paul watt (paw) wrote:
No question that secondary activites can be used to improve performance in primary activities. Be that as it may, to improve preformance for an activity, the majority of training time should be spent on the specific activity. <snip> But the majority of a successful football player's time is spent in football specific drills and secondary activities are geared to improved football performance. Which, as I understand it, is what you're asserting. (Please correct me if I've misinterpreted your position).
Oh yes I agree, I didn't mean to impart that one could train for an activity by mostly training in another activity. My (general) suggestions were meant as a supplement rather than a metaphoric meal. I guess I was addressing the possibility of an aspect of a person's activity being a rate-limiter, and addressing the limiter in order to enhance the training.
Yes, football drills are a significant part of a player's training, but they do also weight train, which isn't exactly a football drill, but helps on a secondary or even tertiary level.
The assistant swim coach here was very resistant to using weight training as a suppliment, and believed that it would not help his performance. Now that he was no longer competing, he had decided to try weight training simply as an activity. After several months he decided to get into the pool with the team and swim. His time was better than it ever had been.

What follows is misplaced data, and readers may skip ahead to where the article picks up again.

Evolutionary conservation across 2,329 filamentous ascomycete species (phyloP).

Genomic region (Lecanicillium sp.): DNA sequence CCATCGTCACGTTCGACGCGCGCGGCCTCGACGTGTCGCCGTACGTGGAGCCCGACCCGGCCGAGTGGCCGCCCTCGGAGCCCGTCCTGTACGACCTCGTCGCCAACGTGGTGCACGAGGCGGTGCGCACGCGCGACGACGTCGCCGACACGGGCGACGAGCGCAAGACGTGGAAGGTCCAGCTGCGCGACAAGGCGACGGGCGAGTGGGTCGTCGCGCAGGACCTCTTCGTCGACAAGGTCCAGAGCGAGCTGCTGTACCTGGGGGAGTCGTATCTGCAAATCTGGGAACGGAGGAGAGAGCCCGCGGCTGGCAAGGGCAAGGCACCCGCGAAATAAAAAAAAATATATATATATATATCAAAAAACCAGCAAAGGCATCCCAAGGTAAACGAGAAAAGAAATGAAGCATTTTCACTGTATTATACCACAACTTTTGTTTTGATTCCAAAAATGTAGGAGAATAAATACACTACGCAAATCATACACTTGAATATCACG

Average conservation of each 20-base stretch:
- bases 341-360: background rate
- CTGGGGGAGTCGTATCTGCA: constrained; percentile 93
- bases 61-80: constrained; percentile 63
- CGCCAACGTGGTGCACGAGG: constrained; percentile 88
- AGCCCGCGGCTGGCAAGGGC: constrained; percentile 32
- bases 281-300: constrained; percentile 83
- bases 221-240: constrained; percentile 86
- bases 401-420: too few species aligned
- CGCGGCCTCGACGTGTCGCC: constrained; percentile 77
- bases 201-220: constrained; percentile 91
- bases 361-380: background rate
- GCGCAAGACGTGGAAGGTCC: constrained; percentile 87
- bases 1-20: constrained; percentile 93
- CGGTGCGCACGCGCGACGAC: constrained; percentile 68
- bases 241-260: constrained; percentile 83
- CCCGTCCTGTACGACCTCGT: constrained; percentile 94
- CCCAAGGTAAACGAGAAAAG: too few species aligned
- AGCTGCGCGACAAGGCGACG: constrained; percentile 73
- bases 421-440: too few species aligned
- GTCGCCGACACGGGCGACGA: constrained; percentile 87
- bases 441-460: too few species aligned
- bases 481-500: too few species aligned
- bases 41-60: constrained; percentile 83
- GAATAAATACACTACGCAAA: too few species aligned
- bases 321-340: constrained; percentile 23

Now, it might be possible that there was another factor in his improvement, and I asked him if there was anything else that he had done different; was he eating different, did he over train before, anything? Nope.
Yes, training in aikido is good for improving skill, but other activities can help in that improvement.
(Kevin, Please note that the above anecdotal account is not meant to be sweeping empirical fact, but as example.)